Wood Property

Stamp duty on the way out. 🤞

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If you could choose between paying stamp duty (once) or an annual land tax, which one would you pick?

This is not a live option in Victoria yet, but it’s on the table as part of the Victorian Government’s wide ranging inquiry into stamp duty.

Several state governments (and ACT) have either started to wind back stamp duty or are considering it. It is commonly regarded as bad tax. It is a handbrake on efficient housing allocation, a barrier to labour mobility and totally inequitable in its allocation to property buyers.

You can see more views on stamp duty here, here and here

Stamp duty has raked in over $6 billion each year for the last 6 years and in 21-22 topped a whopping $10 billion. That is over 30% of taxes collected by the Victorian Government.

Never has so much, been paid by so few, for so long. (Thank you Winston)

If the inquiry recommends removing or modifying stamp duty, it will also need to recommend tapping new revenue sources.

For a live example, we need to look no further than NSW. They wrestled with these exact issued and changed stamp duty rules.  They asked buyers to choose between paying a one off stamp duty bill or annual land tax. The rule changes included extra provisions for first home buyers.

Whatever changes Victoria adopts, it will cause some short term market ripples. But the more important issue is what will be the longer term impacts of removing stamp duty? Well stamp duty is a tax on property transactions regardless of who actually pays the bill. So if stamp duty was removed you could expect more people willing to transact property more often. Apartments are the most transacted sector in the property market (as a percentage of the property categories), for three reasons.

  1. Apartments are of a lower value to houses so the impact of trading is lower.
  2. They have a higher proportion of investment owners who trade based on financials and not life changes.
  3. Owner occupiers of apartments are younger and their life (and housing) needs change more often.

If you imagine a market with no stamp duty, people could buy a small apartment and build equity in it, then trade up to a slightly larger one and so on. Buying and selling to match their shifting life needs. Buying and selling would not be such a monumental decision as it is now.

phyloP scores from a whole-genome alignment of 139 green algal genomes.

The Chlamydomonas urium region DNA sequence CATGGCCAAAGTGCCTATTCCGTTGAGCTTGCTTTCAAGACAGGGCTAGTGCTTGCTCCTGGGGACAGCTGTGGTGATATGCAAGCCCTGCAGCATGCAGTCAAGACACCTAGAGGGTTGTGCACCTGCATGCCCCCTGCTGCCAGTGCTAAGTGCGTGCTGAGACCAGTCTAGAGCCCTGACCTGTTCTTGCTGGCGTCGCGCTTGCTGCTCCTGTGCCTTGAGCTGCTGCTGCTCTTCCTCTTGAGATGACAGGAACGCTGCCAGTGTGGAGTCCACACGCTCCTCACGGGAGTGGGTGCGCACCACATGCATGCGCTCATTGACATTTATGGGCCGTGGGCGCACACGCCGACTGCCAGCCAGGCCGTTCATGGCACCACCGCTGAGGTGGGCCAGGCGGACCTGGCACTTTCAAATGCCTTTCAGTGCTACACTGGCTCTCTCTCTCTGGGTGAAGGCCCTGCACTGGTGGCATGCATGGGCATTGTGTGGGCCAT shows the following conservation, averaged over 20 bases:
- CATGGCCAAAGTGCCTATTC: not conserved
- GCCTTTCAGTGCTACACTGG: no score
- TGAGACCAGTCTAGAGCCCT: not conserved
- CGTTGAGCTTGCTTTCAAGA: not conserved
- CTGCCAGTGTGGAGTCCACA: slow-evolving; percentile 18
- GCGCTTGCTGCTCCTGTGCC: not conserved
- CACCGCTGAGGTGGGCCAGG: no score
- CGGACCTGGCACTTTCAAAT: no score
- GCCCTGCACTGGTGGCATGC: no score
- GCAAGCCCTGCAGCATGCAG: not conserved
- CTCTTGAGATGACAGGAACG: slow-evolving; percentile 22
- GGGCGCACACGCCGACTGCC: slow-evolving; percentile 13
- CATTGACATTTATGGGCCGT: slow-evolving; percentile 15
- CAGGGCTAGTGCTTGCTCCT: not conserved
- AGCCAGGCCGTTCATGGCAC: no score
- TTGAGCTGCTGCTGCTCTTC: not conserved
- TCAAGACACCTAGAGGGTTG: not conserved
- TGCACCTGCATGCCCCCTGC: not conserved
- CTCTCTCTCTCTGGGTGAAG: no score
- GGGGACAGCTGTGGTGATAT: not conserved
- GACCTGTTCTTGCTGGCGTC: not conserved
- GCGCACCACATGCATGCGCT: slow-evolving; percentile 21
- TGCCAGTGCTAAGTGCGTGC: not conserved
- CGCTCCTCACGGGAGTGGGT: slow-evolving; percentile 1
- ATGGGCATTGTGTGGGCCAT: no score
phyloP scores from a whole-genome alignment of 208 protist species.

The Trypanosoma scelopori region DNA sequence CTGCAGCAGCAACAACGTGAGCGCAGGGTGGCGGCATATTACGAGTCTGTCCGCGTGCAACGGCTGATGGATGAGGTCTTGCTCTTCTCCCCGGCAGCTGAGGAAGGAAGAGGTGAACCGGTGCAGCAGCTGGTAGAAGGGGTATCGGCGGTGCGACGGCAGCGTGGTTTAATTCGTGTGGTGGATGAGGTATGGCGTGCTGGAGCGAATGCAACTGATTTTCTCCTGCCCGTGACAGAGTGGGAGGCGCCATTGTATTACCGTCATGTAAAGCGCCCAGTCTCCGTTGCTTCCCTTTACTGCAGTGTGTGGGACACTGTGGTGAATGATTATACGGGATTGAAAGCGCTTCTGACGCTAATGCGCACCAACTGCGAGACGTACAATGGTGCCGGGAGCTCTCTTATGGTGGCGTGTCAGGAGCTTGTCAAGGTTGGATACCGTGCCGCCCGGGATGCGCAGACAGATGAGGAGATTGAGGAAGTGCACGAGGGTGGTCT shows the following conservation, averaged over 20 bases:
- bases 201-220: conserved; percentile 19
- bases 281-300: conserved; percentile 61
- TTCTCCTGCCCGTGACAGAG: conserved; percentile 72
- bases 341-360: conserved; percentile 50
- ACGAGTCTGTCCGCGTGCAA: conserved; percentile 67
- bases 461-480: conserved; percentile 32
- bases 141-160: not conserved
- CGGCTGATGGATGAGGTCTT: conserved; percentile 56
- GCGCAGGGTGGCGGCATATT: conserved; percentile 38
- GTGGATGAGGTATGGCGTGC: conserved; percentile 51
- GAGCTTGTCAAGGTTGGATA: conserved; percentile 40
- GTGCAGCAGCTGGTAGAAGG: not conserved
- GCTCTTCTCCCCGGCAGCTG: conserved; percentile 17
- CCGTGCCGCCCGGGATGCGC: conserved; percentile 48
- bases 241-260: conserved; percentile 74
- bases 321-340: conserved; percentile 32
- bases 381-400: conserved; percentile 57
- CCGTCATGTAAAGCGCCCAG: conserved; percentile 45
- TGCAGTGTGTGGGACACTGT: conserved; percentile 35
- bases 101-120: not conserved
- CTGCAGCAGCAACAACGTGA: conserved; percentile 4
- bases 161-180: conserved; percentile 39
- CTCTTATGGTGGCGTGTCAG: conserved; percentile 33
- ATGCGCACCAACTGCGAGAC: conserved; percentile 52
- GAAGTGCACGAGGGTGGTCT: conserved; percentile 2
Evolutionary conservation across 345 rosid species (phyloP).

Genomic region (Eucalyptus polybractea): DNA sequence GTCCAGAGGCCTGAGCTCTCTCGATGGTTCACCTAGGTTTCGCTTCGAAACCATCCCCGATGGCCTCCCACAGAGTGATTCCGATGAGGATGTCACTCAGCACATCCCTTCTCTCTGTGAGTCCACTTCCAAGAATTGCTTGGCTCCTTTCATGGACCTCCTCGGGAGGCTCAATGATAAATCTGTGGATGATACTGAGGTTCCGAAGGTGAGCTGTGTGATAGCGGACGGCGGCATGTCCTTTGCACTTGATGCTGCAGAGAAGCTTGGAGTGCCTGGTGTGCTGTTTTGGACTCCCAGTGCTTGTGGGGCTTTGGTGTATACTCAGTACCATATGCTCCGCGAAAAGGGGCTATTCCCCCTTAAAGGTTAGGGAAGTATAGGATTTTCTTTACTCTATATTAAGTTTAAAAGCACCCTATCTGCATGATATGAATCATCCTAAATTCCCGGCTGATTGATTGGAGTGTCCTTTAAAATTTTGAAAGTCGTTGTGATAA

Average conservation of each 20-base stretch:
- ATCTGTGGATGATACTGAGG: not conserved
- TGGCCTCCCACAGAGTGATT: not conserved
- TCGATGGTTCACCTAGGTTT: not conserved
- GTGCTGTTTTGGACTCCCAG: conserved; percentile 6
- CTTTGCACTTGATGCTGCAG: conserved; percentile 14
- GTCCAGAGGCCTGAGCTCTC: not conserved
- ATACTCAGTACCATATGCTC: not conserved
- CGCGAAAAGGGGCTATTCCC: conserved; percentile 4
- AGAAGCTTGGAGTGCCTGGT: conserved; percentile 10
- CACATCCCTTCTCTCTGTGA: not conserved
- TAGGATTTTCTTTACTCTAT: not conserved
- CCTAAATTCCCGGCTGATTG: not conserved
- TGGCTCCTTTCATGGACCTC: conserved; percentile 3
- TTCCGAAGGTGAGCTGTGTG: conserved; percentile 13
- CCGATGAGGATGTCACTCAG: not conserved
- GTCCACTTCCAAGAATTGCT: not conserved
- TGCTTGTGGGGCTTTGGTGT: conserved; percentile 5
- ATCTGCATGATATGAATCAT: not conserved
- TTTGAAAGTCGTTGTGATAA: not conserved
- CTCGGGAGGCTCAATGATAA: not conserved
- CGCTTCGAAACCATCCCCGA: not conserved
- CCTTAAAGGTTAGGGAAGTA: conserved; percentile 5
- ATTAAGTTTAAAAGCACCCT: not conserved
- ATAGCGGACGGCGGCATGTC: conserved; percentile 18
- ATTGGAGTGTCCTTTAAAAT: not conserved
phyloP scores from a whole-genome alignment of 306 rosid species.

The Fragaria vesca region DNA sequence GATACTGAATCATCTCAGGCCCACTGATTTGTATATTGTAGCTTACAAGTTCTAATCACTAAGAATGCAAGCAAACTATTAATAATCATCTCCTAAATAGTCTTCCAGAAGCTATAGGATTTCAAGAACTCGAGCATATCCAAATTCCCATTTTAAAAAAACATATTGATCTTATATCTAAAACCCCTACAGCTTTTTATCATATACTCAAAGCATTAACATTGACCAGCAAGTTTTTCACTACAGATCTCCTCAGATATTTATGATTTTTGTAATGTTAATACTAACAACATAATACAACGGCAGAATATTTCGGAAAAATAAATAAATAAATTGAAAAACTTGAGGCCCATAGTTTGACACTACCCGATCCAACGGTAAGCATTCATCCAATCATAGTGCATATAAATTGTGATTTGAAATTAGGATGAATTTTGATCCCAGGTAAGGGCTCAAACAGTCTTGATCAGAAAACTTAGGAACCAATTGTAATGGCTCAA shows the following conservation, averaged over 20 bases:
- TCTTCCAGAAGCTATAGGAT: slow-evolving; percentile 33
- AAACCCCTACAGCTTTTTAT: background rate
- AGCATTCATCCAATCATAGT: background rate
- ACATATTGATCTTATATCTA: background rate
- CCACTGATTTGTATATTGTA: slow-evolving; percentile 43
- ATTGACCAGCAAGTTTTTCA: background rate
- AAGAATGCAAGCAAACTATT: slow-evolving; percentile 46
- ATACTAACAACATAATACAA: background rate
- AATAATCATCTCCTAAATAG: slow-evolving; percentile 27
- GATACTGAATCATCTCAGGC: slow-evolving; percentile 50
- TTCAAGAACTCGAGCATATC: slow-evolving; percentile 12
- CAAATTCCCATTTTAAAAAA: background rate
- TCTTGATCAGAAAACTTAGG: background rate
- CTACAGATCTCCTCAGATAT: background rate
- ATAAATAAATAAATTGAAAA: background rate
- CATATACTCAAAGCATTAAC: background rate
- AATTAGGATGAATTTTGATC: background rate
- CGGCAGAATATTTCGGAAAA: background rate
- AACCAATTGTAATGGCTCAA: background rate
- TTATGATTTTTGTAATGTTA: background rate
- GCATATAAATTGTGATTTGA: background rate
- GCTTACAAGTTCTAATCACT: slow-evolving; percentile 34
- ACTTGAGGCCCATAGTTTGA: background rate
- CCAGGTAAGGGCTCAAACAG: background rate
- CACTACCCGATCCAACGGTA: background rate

Repeated stamp duty costs makes this plan impossible because stamp duty outstrips the equity gain in shorter term holding periods. In the current tax world, people rent longer to save a bigger deposit so they don’t use up their first home buyer exemption on a small apartment. The longer they wait the higher prices go and the harder it is to buy. Then life changes and so their plans change and so it goes on.

Economists agree removing stamp duty would be good for the economy generally. But it would be especially good for the apartment market. It would bring a wave of young buyers into the market, who were free from the biggest cost barrier to buy many times in their property journey.

The government needs to look broadly (including outside the property sector) for new revenue streams. Simply switching out stamp duty for an annual land tax would make the already strained rental market even worse.

If a property investor’s annual return was reduced by way of an annual land tax, they would need to do one of two things.

  1. Pass the land tax on to renters, or
  2. Sell up, which reduces the supply of rental homes and again pushes rents up.

Either way an annual land tax would push rents up which is counter to the government’s drive for more affordable housing.

Let’s hope the inquiry keeps the greater good front of mind. Politics may suggest that given the inquiry was moved by Upper House Liberal Democrat MP David Limbrick, there may be little support in the lower house. However pretty much everyone agrees it’s a bad tax and the next election is not until Nov 2026.

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